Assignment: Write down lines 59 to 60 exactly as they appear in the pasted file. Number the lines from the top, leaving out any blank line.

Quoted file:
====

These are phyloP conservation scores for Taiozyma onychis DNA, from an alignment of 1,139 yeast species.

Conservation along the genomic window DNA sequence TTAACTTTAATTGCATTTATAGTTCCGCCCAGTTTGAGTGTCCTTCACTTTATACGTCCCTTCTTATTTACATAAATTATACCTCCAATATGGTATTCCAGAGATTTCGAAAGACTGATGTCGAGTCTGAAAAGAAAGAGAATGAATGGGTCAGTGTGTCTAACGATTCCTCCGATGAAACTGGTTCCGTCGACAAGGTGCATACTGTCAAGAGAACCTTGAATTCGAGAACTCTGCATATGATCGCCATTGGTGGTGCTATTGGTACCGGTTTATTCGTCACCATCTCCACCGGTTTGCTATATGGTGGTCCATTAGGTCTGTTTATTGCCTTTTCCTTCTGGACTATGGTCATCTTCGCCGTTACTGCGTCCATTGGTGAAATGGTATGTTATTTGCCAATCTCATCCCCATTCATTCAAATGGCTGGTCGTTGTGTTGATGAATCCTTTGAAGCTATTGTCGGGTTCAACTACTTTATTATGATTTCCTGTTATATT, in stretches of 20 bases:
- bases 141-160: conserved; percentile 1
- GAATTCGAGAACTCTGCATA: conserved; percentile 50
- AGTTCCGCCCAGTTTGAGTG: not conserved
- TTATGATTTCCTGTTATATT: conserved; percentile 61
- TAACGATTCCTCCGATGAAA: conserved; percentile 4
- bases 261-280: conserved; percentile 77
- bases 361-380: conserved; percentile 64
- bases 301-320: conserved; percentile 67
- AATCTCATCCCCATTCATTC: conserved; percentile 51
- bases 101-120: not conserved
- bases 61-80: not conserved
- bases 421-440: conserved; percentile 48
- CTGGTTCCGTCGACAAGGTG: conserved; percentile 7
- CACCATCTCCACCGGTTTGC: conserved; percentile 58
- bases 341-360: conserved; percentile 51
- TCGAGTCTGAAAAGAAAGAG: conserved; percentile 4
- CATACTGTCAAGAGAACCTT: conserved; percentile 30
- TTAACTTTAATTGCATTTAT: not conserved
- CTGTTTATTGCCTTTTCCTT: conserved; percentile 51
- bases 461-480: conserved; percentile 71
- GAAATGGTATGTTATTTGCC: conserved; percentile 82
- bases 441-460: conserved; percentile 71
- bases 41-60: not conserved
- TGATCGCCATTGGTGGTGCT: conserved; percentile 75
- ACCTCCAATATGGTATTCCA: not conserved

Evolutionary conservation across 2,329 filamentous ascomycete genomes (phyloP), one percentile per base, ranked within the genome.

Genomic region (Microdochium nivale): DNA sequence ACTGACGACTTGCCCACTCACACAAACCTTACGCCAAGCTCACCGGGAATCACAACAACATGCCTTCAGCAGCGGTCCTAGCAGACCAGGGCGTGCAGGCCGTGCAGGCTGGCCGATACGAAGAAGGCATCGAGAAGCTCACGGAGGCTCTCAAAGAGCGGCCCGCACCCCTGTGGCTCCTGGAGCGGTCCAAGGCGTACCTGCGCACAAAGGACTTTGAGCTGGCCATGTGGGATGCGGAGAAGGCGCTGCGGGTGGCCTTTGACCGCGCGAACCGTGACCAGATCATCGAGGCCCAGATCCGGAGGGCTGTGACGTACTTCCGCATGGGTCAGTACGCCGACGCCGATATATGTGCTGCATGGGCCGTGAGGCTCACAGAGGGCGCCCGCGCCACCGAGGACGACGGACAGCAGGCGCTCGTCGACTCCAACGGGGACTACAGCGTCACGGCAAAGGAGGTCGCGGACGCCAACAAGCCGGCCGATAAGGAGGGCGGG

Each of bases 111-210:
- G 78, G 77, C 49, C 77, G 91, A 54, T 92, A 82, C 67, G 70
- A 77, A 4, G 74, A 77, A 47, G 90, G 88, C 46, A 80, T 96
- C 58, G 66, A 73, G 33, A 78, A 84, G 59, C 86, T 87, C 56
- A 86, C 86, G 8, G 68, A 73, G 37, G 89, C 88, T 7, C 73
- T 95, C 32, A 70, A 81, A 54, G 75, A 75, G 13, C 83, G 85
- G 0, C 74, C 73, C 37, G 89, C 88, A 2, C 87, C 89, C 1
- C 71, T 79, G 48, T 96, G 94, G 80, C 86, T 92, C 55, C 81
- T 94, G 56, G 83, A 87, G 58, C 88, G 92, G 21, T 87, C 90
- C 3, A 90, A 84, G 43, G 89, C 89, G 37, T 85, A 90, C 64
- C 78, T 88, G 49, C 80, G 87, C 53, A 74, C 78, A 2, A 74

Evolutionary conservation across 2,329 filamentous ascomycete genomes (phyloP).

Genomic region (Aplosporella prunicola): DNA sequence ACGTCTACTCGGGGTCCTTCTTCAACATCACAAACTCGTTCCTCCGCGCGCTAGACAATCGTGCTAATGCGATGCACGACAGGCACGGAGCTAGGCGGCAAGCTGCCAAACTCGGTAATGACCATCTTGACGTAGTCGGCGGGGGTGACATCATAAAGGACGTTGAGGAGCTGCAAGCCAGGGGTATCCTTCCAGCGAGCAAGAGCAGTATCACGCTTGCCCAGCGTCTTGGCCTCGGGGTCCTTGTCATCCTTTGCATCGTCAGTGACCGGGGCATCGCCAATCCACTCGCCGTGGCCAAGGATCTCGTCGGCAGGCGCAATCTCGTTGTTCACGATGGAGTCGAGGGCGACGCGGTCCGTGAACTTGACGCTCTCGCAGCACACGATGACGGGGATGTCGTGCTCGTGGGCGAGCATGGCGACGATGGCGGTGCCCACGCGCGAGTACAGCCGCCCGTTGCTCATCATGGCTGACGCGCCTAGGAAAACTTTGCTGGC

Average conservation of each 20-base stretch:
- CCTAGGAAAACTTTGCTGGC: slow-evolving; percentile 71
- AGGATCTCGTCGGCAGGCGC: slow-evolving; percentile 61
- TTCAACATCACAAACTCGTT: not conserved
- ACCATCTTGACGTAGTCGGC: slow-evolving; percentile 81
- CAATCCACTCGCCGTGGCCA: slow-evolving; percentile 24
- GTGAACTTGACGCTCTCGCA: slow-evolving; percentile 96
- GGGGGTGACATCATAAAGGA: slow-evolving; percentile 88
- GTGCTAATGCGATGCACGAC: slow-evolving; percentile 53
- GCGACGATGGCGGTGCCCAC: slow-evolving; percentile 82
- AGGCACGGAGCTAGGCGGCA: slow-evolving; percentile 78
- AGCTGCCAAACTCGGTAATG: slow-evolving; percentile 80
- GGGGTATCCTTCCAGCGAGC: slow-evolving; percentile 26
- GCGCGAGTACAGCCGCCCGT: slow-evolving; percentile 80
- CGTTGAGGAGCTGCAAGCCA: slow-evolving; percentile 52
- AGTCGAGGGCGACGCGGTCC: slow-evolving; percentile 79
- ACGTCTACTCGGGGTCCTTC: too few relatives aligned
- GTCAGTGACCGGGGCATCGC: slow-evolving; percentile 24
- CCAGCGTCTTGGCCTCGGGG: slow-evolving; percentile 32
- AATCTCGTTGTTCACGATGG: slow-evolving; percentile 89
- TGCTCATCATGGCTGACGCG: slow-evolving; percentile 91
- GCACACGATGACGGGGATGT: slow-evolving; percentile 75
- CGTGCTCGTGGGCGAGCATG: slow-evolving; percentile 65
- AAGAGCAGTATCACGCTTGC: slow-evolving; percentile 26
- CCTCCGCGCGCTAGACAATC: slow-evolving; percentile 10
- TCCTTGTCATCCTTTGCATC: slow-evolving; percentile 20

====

- ACGTCTACTCGGGGTCCTTC: too few relatives aligned
- GTCAGTGACCGGGGCATCGC: slow-evolving; percentile 24